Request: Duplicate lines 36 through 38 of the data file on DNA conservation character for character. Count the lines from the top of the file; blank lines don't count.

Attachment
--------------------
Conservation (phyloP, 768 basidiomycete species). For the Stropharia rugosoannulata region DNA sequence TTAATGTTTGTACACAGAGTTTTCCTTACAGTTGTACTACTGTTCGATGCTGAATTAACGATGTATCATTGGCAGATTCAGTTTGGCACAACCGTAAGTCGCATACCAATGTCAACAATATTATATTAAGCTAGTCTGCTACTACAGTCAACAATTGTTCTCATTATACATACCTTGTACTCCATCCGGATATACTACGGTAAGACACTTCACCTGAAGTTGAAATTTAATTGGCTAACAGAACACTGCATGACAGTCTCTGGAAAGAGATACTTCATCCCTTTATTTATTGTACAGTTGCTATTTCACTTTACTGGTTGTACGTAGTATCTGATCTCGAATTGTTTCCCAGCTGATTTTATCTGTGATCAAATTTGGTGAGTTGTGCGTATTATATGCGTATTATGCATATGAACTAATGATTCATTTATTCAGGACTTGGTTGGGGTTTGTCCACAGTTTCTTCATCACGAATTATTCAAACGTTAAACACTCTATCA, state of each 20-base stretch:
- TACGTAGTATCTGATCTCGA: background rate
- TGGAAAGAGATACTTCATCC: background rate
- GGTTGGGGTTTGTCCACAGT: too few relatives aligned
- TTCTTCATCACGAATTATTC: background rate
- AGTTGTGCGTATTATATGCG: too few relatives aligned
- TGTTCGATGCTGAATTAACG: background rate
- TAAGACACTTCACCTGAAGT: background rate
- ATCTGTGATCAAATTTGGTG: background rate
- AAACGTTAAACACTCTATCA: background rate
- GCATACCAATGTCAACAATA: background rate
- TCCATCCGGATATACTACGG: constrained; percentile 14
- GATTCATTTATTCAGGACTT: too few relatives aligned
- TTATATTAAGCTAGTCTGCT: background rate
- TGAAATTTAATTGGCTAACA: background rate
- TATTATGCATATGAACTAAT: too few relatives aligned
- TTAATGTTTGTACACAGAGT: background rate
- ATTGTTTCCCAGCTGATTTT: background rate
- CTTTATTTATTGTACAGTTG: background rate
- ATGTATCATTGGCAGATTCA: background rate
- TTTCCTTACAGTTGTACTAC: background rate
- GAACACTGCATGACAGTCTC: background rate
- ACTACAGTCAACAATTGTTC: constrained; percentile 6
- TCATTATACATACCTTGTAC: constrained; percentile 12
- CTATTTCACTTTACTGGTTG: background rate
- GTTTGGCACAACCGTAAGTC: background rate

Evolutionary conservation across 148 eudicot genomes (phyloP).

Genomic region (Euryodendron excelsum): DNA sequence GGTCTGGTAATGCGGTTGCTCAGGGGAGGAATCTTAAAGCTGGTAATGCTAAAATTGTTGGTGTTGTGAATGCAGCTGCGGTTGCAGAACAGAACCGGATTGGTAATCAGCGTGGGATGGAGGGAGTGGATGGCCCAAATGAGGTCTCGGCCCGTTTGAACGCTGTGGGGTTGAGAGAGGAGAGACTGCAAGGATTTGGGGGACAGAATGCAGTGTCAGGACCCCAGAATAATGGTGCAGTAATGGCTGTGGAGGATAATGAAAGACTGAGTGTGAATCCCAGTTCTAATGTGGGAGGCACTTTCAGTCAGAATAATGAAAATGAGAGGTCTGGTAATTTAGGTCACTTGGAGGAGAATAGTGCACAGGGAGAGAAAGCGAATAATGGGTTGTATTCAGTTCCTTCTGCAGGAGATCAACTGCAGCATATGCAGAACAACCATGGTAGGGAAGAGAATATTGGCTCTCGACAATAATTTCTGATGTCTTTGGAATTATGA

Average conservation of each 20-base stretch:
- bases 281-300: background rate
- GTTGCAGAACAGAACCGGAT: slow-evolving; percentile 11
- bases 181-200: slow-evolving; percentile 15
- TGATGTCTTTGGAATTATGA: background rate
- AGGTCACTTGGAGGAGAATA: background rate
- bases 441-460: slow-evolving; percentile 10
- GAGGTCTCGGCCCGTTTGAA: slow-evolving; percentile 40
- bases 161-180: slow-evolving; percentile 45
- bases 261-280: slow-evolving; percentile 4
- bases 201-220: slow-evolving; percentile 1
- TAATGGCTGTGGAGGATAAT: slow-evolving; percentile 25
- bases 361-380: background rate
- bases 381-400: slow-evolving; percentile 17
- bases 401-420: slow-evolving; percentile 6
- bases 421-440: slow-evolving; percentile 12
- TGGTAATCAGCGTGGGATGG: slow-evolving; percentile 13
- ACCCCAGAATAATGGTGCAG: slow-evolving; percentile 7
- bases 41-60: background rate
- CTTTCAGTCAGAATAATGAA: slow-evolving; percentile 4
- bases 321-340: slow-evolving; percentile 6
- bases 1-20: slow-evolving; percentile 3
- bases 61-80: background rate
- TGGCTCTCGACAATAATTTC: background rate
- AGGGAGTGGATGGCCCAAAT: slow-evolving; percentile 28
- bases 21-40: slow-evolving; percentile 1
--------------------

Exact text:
- GAGGTCTCGGCCCGTTTGAA: slow-evolving; percentile 40
- bases 161-180: slow-evolving; percentile 45
- bases 261-280: slow-evolving; percentile 4